Diversity-oriented synthesis yields novel multistage antimalarial inhibitors.
Antimalarial drugs have thus far been chiefly derived from two sources-natural products and synthetic drug-like compounds. Here we investigate whether antimalarial agents with novel mechanisms of action could be discovered using a diverse collection of synthetic compounds that have three-dimensional features reminiscent of natural products and are underrepresented in typical screening collections. We report the identification of such compounds with both previously reported and undescribed mechanisms of action, including a series of bicyclic azetidines that inhibit a new antimalarial target, phenylalanyl-tRNA synthetase. These molecules are curative in mice at a single, low dose and show activity against all parasite life stages in multiple in vivo efficacy models. Our findings identify bicyclic azetidines with the potential to both cure and prevent transmission of the disease as well as protect at-risk populations with a single oral dose, highlighting the strength of diversity-oriented synthesis in revealing promising therapeutic targets.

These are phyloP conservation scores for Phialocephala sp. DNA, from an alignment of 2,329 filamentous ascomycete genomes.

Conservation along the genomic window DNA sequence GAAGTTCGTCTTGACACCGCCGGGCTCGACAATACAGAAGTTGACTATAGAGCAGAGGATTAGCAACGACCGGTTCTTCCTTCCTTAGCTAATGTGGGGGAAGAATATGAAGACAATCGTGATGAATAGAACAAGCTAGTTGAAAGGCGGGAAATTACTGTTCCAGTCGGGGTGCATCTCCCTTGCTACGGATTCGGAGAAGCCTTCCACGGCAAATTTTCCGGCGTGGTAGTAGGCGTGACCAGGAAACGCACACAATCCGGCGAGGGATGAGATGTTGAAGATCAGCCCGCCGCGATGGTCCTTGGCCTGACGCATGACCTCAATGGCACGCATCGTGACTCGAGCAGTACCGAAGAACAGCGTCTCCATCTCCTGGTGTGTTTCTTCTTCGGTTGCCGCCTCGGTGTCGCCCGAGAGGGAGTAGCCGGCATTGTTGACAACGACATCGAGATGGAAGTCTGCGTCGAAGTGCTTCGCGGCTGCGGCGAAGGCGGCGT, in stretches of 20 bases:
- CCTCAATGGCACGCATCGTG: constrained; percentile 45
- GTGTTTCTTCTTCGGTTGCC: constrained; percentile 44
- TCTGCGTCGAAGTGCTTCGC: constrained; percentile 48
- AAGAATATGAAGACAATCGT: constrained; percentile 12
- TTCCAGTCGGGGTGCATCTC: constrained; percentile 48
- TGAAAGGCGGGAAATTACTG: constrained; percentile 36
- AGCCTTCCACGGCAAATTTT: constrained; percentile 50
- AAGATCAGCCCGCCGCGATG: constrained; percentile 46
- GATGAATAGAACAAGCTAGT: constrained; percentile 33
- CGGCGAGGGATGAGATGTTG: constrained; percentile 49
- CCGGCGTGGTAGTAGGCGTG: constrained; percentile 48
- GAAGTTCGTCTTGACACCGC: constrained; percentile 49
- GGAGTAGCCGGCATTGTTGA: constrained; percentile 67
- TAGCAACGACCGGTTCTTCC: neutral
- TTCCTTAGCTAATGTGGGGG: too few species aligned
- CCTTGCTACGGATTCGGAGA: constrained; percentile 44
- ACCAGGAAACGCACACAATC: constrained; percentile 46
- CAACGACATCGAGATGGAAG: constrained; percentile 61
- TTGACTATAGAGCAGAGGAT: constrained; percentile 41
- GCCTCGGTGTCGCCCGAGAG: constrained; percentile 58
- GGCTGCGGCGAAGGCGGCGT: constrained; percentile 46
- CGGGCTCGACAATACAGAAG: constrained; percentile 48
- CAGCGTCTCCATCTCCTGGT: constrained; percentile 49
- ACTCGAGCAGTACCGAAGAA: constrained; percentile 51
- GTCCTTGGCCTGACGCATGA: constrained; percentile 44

|Year of Publication||
2016 Oct 20
|PubMed Central ID||
R01 AI090141 / AI / NIAID NIH HHS / United States
R01 AI103058 / AI / NIAID NIH HHS / United States
R01 AI093716 / AI / NIAID NIH HHS / United States
T32 GM008666 / GM / NIGMS NIH HHS / United States
WT_ / Wellcome Trust / United Kingdom